Per David, the reasons behind Facebook’s decision to follow Bitcoin’s ideology were brought up by David Marcus. Marcus is a ‘huge Bitcoiner’ and at the same time co-creator of Libra. He is also leading the development behind the Calibra wallet. Gerard says this is not even a secret, people just didn’t share the information. David claims that Libra’s intent to bank the unbanked looks similar to what Bitcoin offers. And technically, after all the regulatory scrutiny, Facebook won’t be able to deliver the initial promise. Facebook is hiding behind the buzzwords, David claims:

“We’ll have all these crypto freedoms and instant remittances and it’ll all be amazing and out of government control, and so on…it was hauntingly familiar to anyone who’s ever read crypto whitepapers. And that’s why it was totally bizarre and baffling to the mainstream financial press. Because they’d never seen this sort of weird stuff coming out of a serious company.”

PayPal, Facebook Dollar, or Bitcoin? None of That

Earlier this week, Gerard had a conversation with Financial Times. In it, he claimed that what we see is ‘PayPal, but it’s Facebook’. In case the government will give Libra a chance, they will become as regulated like any other financial operator, David claims. He points on the fact that PayPal is paying huge money to people who help set up the compliance right.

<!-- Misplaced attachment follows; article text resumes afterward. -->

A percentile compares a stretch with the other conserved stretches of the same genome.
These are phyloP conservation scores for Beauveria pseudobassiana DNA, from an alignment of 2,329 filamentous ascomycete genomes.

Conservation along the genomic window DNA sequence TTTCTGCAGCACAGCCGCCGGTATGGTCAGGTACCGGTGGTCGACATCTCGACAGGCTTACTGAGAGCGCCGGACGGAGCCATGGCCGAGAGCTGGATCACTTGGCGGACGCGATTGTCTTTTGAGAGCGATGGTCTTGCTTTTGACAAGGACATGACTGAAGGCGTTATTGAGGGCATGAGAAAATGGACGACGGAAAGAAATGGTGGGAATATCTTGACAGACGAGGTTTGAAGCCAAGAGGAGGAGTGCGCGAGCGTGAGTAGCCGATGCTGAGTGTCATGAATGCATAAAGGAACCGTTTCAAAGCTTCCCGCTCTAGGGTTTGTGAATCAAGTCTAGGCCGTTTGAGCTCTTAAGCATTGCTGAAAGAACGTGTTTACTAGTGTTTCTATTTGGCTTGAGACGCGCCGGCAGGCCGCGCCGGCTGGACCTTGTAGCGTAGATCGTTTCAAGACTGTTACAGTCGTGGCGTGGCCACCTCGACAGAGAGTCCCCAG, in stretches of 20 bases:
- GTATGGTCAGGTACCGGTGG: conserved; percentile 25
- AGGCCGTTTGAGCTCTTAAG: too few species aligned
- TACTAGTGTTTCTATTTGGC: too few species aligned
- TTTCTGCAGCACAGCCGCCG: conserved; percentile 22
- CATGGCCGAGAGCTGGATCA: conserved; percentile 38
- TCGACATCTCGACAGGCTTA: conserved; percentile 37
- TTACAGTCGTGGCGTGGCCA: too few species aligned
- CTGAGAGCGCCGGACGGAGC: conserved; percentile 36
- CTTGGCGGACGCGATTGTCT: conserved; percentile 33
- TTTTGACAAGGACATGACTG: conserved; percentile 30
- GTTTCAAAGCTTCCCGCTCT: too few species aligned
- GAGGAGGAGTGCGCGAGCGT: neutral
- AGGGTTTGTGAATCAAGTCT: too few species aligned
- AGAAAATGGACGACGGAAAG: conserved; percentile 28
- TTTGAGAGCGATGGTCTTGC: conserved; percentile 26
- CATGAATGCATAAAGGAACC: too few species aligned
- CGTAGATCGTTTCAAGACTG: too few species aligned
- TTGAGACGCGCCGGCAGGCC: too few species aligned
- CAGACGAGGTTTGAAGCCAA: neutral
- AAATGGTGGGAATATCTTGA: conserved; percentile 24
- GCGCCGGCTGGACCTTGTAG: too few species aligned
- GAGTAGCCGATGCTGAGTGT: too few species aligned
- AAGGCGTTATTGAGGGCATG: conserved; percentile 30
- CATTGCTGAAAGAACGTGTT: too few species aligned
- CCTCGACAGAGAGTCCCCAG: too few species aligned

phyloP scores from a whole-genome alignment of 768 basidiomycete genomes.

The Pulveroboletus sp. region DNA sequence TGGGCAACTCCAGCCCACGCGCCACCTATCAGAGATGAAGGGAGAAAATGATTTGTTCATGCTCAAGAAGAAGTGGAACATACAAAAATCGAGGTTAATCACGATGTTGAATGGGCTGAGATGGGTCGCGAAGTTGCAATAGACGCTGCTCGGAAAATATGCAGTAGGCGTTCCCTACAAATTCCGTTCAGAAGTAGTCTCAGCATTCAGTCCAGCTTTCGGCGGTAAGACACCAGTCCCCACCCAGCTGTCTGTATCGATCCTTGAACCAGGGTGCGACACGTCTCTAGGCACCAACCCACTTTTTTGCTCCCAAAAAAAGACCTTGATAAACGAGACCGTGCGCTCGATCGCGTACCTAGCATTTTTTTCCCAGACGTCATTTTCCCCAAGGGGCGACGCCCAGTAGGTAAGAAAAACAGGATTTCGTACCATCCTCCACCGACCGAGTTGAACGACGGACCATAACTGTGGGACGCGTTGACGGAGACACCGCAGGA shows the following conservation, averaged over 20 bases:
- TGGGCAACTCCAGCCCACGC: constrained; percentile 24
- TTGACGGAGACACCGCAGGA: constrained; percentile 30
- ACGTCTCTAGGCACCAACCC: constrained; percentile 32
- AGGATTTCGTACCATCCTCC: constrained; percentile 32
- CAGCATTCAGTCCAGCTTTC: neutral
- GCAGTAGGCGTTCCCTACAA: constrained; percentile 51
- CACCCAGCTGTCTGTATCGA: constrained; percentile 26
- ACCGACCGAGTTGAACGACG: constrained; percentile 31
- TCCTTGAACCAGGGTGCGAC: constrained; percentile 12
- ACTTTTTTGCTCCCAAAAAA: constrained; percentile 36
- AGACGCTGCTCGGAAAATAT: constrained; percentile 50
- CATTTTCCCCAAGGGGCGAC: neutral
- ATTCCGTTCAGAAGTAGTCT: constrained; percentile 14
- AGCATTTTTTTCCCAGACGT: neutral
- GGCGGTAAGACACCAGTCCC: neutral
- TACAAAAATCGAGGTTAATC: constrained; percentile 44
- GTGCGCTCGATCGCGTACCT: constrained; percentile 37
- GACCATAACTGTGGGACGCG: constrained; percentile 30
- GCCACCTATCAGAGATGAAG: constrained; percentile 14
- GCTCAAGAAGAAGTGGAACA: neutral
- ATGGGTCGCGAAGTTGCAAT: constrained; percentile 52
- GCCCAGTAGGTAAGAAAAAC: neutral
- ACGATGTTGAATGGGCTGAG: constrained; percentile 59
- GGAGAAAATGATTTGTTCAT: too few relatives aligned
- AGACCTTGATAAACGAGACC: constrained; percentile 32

He also claims that it doesn’t matter which cash issuance system to use. The whole economy is one big debt:

“I think that CBDCs are much more a matter of the politics of banking–who gets to be the bank, who gets to do certain things–because the way that money is actually issued now is not a great big printer at the central mint…it’s commercial banks making loans. That is where new money actually comes from.”

David Gerard also made a few hints regarding Bitcoin. Referring to its ‘significant’ adoption level, he claims that “Bitcoin is a pain in the butt to use”:

“If I pick your pocket from the other side of the world, those are my Bitcoins now.”